After buying my domain name (and a bunch of others 😅) I proceeded to figuring out how to connecting it to my website. My first step was ZeroName and lo-and-behold, at the bottom of the page we have a little 'How to add a domain?` button that reveals the two simple steps that are needed to be done.

The steps on ZeroName

I configured my domain name and added the following JSON to my custom configuration section:

  {"zeronet": {"": "1NfVz57ebbUae6DiksXR88ZgwY9VY1jQiH"}}

Namecoin FTW!

and updated my content.js file with the new domain:

  {
    ...
    "domain": "acehigh.bit",
    "files": {..},
  }

The Namecoin configuration didn't need any additional action besides clicking OK after adding the custom JSON config, but for ZeroNet there is another step we need to do and that's to sign and publish the new changes.

I ran $ zeronet.cmd siteSign 1NfVz57ebbUae6DiksXR88ZgwY9VY1jQiH [priv_key_reducted] that did it's thing (be aware here - if you see something other than a successful message at the end of the output you might have done something wrong), and then I fired $ zeronet.cmd sitePublish 1NfVz57ebbUae6DiksXR88ZgwY9VY1jQiH and that finished almost instantly letting me know that it was published to 3 peers.

Signed and ready

And to make life simpler for you the reader, here are the steps copied from ZeroName for your convenience:

To register just add 'zeronet' key to your namecoin domain.

The "" key means the primary domain, any other than that is a subdomain.

Example:

 {
    "name": {
        "formatted": "ZeroNet project"
    },
    "bitcoin": {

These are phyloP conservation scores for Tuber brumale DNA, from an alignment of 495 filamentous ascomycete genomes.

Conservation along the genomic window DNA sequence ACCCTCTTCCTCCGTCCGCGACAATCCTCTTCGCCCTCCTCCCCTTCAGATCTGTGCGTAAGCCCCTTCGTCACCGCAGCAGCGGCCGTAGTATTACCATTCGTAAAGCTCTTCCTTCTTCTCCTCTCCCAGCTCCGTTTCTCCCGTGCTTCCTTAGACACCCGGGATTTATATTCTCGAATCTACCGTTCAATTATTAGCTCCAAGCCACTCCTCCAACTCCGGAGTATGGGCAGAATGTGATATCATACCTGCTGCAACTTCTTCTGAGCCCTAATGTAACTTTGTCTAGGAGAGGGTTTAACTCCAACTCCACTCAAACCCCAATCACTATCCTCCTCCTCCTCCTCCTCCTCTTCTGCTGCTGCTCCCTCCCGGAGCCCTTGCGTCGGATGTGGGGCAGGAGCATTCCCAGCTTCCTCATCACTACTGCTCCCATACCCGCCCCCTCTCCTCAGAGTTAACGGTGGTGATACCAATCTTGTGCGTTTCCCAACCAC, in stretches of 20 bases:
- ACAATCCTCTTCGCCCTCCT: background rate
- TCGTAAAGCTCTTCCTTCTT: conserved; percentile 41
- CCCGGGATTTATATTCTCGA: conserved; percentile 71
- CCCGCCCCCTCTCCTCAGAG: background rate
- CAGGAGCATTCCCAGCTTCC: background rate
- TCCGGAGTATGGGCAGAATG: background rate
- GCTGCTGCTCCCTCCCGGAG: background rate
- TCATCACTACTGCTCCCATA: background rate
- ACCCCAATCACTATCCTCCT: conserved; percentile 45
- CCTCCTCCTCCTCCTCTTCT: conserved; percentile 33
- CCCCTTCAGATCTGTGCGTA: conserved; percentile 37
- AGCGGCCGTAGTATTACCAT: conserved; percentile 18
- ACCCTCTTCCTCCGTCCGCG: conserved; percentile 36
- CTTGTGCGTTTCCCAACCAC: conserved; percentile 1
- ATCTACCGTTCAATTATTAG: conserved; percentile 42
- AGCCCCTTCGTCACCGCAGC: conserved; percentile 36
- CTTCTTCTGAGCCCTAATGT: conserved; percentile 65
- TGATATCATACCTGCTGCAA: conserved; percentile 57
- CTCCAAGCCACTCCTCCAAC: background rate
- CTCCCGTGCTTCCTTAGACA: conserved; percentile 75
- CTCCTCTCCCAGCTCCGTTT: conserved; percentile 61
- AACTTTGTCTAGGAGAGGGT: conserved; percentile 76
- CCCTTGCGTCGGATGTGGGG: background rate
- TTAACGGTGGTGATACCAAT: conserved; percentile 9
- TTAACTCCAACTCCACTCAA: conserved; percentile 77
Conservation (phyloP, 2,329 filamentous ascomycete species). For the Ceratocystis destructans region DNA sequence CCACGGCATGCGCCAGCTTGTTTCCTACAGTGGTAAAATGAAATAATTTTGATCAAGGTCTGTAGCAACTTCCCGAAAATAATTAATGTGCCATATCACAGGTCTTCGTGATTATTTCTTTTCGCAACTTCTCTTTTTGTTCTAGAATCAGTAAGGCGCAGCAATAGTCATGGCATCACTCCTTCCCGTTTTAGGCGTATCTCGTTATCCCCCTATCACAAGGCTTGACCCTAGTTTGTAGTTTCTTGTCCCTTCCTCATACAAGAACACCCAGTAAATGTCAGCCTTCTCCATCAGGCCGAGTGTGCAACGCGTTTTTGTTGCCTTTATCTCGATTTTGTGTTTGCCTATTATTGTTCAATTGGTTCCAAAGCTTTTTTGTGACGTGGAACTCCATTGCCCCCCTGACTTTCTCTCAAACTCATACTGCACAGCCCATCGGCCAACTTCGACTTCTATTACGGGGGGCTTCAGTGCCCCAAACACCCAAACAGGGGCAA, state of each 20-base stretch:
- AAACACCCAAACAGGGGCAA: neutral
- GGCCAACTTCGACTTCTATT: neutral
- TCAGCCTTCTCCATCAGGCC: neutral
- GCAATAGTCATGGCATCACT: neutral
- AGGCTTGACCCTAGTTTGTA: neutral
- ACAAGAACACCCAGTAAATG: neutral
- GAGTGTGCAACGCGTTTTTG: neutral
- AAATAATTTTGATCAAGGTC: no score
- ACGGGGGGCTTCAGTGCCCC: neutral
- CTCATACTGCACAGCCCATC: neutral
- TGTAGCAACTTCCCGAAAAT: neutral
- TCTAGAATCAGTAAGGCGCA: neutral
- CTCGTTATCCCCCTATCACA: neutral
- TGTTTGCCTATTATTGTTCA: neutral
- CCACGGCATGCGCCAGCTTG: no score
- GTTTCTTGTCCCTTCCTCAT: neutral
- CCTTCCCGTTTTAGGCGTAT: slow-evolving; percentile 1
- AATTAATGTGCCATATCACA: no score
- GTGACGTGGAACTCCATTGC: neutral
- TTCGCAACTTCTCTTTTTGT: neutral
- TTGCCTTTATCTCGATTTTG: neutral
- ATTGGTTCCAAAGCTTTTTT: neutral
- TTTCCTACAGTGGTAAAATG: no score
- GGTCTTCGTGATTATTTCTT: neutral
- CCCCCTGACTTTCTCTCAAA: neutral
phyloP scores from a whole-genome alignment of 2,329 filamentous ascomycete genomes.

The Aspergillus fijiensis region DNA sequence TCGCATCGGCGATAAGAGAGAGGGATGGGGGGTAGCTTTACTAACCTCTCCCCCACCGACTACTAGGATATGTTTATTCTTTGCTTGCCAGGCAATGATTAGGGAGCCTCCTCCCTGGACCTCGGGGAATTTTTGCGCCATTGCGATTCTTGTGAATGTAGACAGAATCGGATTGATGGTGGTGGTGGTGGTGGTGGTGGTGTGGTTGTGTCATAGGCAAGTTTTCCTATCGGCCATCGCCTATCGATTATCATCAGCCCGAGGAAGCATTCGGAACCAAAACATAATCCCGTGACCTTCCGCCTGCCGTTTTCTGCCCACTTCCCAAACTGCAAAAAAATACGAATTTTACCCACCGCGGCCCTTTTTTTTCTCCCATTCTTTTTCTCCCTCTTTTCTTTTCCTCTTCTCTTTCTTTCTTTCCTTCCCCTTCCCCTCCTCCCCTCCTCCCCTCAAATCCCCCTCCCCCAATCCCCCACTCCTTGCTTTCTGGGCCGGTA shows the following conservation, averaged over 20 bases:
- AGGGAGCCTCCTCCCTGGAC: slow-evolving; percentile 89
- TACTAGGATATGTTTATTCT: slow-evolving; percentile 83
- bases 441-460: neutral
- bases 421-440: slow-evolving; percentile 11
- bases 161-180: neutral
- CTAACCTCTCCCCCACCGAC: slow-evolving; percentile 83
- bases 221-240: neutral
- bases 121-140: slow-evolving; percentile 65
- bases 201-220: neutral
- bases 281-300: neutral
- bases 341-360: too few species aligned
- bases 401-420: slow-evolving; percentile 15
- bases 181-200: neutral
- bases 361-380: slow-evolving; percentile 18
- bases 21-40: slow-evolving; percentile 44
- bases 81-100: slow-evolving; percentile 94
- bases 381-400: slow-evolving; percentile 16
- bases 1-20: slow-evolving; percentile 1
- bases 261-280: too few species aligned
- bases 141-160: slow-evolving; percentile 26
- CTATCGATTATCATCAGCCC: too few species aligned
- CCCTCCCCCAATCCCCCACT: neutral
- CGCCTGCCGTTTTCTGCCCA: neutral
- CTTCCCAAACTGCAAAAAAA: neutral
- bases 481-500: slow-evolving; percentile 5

"address": "1QDhxQ6PraUZa21ET5fYUCPgdrwBomnFgX"
    },
    "zeronet": {
        "": "1EU1tbG9oC1A8jz2ouVwGZyQ5asrNsE4Vr", 
        "blog": "1BLogC9LN4oPDcruNz3qo1ysa133E9AGg8", 
        "talk": "1TaLk3zM7ZRskJvrh3ZNCDVGXvkJusPKQ"
    },
    "ns": [
       "ns1.domaincoin.net"
       "ns2.domaincoin.net"
    ]
 }

After the changes confirmed by Namecoin network the domain will automatically added to the registry and anyone can access your site using the registered domain.

To make the homepage (ZeroHello) link to your site domain you have to add a "domain" key to your site's content.json file, for example:

 {
  "address": "1TaLk3zM7ZRskJvrh3ZNCDVGXvkJusPKQ", 
  "background-color": "#F5F5F5", 
  "description": "Decentralized forum demo", 
  "domain": "Talk.ZeroNetwork.bit", 
  "files": {
  ...

Done.
No, really - done.

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New domain, sorry for the outage!

on Mar 08, 2016

So I'm trying to setup a domain name for the blog, and I published the content.js before the namecoin change went through, so now we're in limbo - ZeroNet sends my site to the domain, but the domain is not resolving because no one knows about the new DNS configuration :)

I hope everything will go back to normal soon!

You can still access the site via the old address: zero/1NfVz57ebbUae6DiksXR88ZgwY9VY1jQiH

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Hello TauChain!

on Mar 07, 2016

Hello from ZeroNet!

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I just installed my first site - that was EASY!

on Mar 07, 2016 ·
1 comments

After my last experience trying to get my hands on .bit domain names that didn't went as smoothly as I hoped it will (mind you, I'm very particular about the quality of the user experience that I like), just now I had a few minutes to tinker around with creating my own site, and that was far easier than I thought!

Admittedly I'm fairly comfortable in command-line interfaces so I had no problem typing in some createSite, signSite, and then publishSite to get my first ugly (but I love it) ZeroSite up in the air.

Considering the alternative such as Heroku, CloudApp, Cloud9, and a few others that gives you the "easy to setup website" pitch, ZeroNet is an order of magnitude simpler and easier to setup and get going.

I'm utterly impressed.